With Gone in 60 Seconds (2000) opposite Nicolas Cage, highly anticipated video-game adaptation Lara Croft: Tomb Raider (2001), action comedy Mr and Mrs Smith (2005), and roles in animated hits Shark Tale (2004), and Kung Fu Panda (2008) grossing over $100 million each in America alone, Angelina became a certified box office star. Though she has starred in her fair share of box office flops, including Original Sin (2001) with Antonio Banderas and Thomas Jane, and Sky Captain and the World of Tomorrow (2004) with Jude Law, Angelina has remained one of cinema’s biggest draws, and has endeavoured to balance more challenging dramatic work with box office blockbusters. She earned a second Oscar nomination for her performances in Clint Eastwood’s Changeling (2008), and has recently lit up the box office with blockbusters Wanted (2008), Salt (2010), and The Tourist (2011) with Johnny Depp. She will next be seen in the animated sequel Kung Fu Panda 2 (2011).
However, Angelina’s most fulfilling work has been away from the big screen with the actress using her celebrity status to raise awareness for humanitarian causes across the world. She has visited many third world countries and conflict zones including Sierra Leone, Namibia, Darfur, and Haiti, and has made numerous donations from her own fortune. She has made public speeches at fundraising events including World Refugee Day, and in 2001 was named a Goodwill Ambassador for the UN. She has been awarded the Citizen of the World award, and a Global Humanitarian award for her prolific charity work.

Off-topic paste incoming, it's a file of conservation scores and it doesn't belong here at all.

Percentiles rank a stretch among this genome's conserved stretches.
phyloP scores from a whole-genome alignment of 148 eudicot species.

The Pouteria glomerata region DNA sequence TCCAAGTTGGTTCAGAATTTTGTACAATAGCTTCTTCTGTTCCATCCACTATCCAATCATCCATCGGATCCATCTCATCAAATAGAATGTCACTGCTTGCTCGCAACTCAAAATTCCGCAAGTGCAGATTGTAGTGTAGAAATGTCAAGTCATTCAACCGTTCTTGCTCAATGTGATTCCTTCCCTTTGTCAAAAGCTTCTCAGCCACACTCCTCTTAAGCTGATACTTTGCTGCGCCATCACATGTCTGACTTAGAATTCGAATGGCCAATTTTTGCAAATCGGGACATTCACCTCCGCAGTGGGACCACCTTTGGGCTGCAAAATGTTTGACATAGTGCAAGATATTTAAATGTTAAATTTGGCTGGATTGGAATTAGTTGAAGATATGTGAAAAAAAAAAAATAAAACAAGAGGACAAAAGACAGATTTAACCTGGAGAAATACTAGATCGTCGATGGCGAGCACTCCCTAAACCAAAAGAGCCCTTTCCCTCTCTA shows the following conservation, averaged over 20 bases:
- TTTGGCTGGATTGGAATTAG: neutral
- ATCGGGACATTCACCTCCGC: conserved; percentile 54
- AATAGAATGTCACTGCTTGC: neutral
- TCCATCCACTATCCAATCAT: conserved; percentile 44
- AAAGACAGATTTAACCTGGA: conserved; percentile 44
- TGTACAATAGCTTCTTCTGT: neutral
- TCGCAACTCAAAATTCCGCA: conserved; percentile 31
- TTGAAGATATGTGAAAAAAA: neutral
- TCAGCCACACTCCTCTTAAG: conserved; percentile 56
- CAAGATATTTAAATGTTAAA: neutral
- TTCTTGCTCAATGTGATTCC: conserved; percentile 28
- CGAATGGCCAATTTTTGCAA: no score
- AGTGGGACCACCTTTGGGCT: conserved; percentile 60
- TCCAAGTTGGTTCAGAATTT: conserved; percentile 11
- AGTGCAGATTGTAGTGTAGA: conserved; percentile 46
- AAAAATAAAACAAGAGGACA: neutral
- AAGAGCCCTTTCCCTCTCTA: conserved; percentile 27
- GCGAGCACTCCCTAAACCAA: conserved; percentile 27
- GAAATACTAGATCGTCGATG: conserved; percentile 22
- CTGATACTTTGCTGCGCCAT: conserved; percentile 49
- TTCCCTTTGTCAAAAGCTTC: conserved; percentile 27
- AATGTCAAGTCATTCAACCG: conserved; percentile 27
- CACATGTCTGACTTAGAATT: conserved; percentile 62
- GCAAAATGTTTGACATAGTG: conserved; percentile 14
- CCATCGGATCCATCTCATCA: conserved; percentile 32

Aside from her highly-publicized estrangement from her father, Angelina has been the subject of controversy with her love life too, earning a reputation as a wild child. At her first wedding, to actor Johnny Lee Miller (1996-1999), Angelina had written the groom’s name on her shirt in her own blood, and the star has professed that she wore a vial of her spouse’s blood during her marriage to second husband Billy Bob Thornton (2000-2003). Her current relationship to actor Brad Pitt has also been the subject of obsessive media speculation with Angelina rumored to have been the cause for the dissolution of Brad’s marriage to actress Jennifer Aniston. Angelina has 3 adopted children; Maddox (adopted 2002) from Cambodia, Zahara Marley (adopted 2005) from Ethiopia, and Pax Thien (adopted 2007) from Vietnam. She also has three biological children with Brad; Shiloh Nouvel (born 2006), and twins Vivienne Marcheline and Knox Leon (born 2008). Angelina is currently represented by United Talent Agency.
Acting is empowering – try acting today at London Academy